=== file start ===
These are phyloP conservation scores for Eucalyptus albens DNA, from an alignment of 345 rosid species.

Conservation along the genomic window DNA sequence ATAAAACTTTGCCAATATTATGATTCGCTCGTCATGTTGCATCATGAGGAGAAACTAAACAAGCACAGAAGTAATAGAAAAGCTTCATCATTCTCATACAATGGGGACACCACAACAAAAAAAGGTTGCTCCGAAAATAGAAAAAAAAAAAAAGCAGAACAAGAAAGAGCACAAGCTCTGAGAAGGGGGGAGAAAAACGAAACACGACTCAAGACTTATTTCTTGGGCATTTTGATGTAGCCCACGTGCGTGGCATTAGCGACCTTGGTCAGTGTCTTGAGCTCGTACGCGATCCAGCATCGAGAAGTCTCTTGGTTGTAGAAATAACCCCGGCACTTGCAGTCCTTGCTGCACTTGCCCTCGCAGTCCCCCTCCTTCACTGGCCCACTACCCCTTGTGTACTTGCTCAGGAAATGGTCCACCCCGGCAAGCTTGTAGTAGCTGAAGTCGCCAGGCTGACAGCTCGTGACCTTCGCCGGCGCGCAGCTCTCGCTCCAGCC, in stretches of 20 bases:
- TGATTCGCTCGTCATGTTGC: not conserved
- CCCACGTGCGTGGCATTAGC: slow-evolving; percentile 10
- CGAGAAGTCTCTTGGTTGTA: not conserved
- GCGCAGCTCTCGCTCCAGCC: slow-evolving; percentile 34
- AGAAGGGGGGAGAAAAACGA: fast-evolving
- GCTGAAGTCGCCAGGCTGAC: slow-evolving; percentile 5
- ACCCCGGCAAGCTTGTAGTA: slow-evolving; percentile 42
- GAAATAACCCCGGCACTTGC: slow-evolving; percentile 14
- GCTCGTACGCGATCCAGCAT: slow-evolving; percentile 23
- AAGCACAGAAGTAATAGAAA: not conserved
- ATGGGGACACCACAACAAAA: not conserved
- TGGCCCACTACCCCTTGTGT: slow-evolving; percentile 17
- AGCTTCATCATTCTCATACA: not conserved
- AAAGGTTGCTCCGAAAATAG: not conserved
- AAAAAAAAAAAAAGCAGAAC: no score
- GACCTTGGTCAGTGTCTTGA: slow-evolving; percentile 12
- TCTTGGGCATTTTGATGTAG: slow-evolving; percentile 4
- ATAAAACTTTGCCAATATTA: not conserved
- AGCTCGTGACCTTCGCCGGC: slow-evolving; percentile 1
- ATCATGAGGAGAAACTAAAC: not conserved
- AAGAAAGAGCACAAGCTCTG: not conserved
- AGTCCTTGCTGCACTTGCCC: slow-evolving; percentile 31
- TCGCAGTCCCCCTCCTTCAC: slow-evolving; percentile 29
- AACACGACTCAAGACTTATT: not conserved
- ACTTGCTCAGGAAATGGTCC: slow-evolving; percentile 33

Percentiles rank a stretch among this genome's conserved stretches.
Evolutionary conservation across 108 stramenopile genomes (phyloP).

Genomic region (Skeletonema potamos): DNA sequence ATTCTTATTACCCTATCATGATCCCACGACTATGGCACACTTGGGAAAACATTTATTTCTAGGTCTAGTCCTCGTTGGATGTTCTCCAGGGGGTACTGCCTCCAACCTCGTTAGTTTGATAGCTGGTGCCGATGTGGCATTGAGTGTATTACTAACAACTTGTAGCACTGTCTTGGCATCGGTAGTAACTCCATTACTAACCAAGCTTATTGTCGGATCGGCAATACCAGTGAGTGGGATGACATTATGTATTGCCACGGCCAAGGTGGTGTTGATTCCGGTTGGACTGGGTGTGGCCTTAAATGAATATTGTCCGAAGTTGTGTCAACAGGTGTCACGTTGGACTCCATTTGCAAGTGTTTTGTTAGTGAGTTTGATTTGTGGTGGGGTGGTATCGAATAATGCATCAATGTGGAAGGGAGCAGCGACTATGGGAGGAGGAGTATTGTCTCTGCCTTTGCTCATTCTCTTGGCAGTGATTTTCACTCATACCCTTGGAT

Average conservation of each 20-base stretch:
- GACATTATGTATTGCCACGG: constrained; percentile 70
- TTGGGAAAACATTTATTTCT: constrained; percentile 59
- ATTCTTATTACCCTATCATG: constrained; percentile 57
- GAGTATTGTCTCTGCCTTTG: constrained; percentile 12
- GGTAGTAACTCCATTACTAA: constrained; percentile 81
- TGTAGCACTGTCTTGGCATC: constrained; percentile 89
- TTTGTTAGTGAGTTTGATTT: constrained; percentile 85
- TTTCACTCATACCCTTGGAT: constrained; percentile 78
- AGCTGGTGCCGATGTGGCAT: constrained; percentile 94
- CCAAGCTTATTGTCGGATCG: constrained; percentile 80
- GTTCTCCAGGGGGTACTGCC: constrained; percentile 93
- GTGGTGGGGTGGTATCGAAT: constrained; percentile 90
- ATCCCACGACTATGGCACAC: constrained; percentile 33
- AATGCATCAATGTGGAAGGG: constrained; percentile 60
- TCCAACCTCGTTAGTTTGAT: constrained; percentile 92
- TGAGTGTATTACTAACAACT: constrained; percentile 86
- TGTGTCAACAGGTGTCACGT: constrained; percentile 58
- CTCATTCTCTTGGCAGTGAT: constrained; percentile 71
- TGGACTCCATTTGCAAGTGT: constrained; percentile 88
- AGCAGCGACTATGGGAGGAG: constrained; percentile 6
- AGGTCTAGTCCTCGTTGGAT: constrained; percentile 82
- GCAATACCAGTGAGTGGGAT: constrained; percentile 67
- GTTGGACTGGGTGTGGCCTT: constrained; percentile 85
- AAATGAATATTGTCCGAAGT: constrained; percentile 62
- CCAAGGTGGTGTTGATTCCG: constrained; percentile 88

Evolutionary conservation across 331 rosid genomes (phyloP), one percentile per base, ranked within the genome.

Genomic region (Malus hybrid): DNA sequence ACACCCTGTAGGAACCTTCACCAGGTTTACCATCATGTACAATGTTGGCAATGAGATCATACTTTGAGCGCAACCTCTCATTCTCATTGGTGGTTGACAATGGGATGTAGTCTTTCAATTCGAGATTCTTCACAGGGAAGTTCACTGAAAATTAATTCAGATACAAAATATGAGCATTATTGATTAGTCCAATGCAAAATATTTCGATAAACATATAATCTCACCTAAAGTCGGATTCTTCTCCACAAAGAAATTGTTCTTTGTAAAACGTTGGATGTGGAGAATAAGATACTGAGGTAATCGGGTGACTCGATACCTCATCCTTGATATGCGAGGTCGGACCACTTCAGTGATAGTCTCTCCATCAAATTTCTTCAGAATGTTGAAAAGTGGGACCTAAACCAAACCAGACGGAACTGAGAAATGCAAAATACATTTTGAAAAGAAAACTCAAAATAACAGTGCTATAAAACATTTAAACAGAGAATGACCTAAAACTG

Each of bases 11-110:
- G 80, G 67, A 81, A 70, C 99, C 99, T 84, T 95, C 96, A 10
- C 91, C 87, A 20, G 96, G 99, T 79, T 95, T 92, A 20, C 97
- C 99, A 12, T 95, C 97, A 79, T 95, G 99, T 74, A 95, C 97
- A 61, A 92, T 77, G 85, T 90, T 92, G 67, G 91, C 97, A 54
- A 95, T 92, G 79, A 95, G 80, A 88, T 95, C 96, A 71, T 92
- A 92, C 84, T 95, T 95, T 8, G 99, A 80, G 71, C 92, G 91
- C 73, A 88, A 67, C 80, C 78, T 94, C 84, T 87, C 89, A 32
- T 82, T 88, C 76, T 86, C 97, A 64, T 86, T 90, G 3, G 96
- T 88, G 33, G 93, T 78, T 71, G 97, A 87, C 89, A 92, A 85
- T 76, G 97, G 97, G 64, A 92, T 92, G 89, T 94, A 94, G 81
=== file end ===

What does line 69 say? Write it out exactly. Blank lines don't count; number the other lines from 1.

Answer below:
- T 76, G 97, G 97, G 64, A 92, T 92, G 89, T 94, A 94, G 81